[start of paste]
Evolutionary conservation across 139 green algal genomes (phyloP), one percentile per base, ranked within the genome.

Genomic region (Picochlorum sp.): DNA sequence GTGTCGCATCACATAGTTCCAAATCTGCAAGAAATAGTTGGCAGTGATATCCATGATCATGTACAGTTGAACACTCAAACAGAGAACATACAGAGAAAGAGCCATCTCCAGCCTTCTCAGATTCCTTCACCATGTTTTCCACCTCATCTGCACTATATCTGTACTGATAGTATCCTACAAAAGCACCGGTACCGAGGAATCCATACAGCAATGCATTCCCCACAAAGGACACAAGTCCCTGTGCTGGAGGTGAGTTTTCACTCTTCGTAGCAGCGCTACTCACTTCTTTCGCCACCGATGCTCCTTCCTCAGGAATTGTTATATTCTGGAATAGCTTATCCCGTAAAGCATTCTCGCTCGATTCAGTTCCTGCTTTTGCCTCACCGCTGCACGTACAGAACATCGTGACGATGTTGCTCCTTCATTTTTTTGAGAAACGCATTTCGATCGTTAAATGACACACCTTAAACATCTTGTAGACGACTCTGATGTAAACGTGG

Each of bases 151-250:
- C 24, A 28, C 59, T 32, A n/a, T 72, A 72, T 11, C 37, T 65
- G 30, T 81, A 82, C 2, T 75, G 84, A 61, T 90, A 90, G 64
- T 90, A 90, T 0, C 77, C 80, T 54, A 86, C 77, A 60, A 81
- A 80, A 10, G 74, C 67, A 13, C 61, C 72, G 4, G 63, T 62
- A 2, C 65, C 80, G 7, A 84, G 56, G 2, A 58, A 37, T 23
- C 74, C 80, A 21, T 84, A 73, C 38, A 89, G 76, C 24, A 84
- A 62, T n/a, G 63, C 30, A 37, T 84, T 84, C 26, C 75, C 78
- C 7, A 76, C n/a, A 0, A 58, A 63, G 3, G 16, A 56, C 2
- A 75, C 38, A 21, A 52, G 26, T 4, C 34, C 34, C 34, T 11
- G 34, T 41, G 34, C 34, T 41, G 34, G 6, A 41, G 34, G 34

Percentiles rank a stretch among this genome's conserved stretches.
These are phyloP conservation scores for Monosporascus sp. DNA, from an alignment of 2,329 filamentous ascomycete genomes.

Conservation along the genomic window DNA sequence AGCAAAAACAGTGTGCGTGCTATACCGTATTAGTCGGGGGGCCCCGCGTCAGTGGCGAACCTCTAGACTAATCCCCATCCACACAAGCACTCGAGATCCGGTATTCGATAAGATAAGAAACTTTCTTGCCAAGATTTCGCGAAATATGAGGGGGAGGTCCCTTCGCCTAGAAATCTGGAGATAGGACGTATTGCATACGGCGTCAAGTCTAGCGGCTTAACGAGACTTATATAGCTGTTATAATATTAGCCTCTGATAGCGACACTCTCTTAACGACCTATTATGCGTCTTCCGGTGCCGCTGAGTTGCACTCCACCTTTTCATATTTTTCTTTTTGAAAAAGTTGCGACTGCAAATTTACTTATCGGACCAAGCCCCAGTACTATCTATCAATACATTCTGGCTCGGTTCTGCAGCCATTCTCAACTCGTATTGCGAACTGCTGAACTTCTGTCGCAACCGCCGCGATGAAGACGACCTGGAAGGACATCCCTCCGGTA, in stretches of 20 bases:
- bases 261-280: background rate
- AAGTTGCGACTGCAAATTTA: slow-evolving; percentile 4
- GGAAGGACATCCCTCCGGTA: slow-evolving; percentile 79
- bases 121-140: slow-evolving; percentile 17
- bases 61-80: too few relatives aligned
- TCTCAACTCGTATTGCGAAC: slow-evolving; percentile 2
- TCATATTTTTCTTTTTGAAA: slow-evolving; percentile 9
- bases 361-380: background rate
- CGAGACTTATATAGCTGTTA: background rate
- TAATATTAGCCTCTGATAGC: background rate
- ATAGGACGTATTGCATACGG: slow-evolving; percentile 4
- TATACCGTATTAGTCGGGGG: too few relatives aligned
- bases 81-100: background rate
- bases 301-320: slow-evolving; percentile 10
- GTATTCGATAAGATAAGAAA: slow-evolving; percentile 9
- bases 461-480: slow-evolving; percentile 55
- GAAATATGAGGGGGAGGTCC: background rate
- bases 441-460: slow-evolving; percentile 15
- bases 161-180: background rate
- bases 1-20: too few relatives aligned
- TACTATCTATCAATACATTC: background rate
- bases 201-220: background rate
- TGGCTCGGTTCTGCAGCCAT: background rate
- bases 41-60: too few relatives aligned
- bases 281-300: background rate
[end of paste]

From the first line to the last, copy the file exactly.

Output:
Evolutionary conservation across 139 green algal genomes (phyloP), one percentile per base, ranked within the genome.

Genomic region (Picochlorum sp.): DNA sequence GTGTCGCATCACATAGTTCCAAATCTGCAAGAAATAGTTGGCAGTGATATCCATGATCATGTACAGTTGAACACTCAAACAGAGAACATACAGAGAAAGAGCCATCTCCAGCCTTCTCAGATTCCTTCACCATGTTTTCCACCTCATCTGCACTATATCTGTACTGATAGTATCCTACAAAAGCACCGGTACCGAGGAATCCATACAGCAATGCATTCCCCACAAAGGACACAAGTCCCTGTGCTGGAGGTGAGTTTTCACTCTTCGTAGCAGCGCTACTCACTTCTTTCGCCACCGATGCTCCTTCCTCAGGAATTGTTATATTCTGGAATAGCTTATCCCGTAAAGCATTCTCGCTCGATTCAGTTCCTGCTTTTGCCTCACCGCTGCACGTACAGAACATCGTGACGATGTTGCTCCTTCATTTTTTTGAGAAACGCATTTCGATCGTTAAATGACACACCTTAAACATCTTGTAGACGACTCTGATGTAAACGTGG

Each of bases 151-250:
- C 24, A 28, C 59, T 32, A n/a, T 72, A 72, T 11, C 37, T 65
- G 30, T 81, A 82, C 2, T 75, G 84, A 61, T 90, A 90, G 64
- T 90, A 90, T 0, C 77, C 80, T 54, A 86, C 77, A 60, A 81
- A 80, A 10, G 74, C 67, A 13, C 61, C 72, G 4, G 63, T 62
- A 2, C 65, C 80, G 7, A 84, G 56, G 2, A 58, A 37, T 23
- C 74, C 80, A 21, T 84, A 73, C 38, A 89, G 76, C 24, A 84
- A 62, T n/a, G 63, C 30, A 37, T 84, T 84, C 26, C 75, C 78
- C 7, A 76, C n/a, A 0, A 58, A 63, G 3, G 16, A 56, C 2
- A 75, C 38, A 21, A 52, G 26, T 4, C 34, C 34, C 34, T 11
- G 34, T 41, G 34, C 34, T 41, G 34, G 6, A 41, G 34, G 34

Percentiles rank a stretch among this genome's conserved stretches.
These are phyloP conservation scores for Monosporascus sp. DNA, from an alignment of 2,329 filamentous ascomycete genomes.

Conservation along the genomic window DNA sequence AGCAAAAACAGTGTGCGTGCTATACCGTATTAGTCGGGGGGCCCCGCGTCAGTGGCGAACCTCTAGACTAATCCCCATCCACACAAGCACTCGAGATCCGGTATTCGATAAGATAAGAAACTTTCTTGCCAAGATTTCGCGAAATATGAGGGGGAGGTCCCTTCGCCTAGAAATCTGGAGATAGGACGTATTGCATACGGCGTCAAGTCTAGCGGCTTAACGAGACTTATATAGCTGTTATAATATTAGCCTCTGATAGCGACACTCTCTTAACGACCTATTATGCGTCTTCCGGTGCCGCTGAGTTGCACTCCACCTTTTCATATTTTTCTTTTTGAAAAAGTTGCGACTGCAAATTTACTTATCGGACCAAGCCCCAGTACTATCTATCAATACATTCTGGCTCGGTTCTGCAGCCATTCTCAACTCGTATTGCGAACTGCTGAACTTCTGTCGCAACCGCCGCGATGAAGACGACCTGGAAGGACATCCCTCCGGTA, in stretches of 20 bases:
- bases 261-280: background rate
- AAGTTGCGACTGCAAATTTA: slow-evolving; percentile 4
- GGAAGGACATCCCTCCGGTA: slow-evolving; percentile 79
- bases 121-140: slow-evolving; percentile 17
- bases 61-80: too few relatives aligned
- TCTCAACTCGTATTGCGAAC: slow-evolving; percentile 2
- TCATATTTTTCTTTTTGAAA: slow-evolving; percentile 9
- bases 361-380: background rate
- CGAGACTTATATAGCTGTTA: background rate
- TAATATTAGCCTCTGATAGC: background rate
- ATAGGACGTATTGCATACGG: slow-evolving; percentile 4
- TATACCGTATTAGTCGGGGG: too few relatives aligned
- bases 81-100: background rate
- bases 301-320: slow-evolving; percentile 10
- GTATTCGATAAGATAAGAAA: slow-evolving; percentile 9
- bases 461-480: slow-evolving; percentile 55
- GAAATATGAGGGGGAGGTCC: background rate
- bases 441-460: slow-evolving; percentile 15
- bases 161-180: background rate
- bases 1-20: too few relatives aligned
- TACTATCTATCAATACATTC: background rate
- bases 201-220: background rate
- TGGCTCGGTTCTGCAGCCAT: background rate
- bases 41-60: too few relatives aligned
- bases 281-300: background rate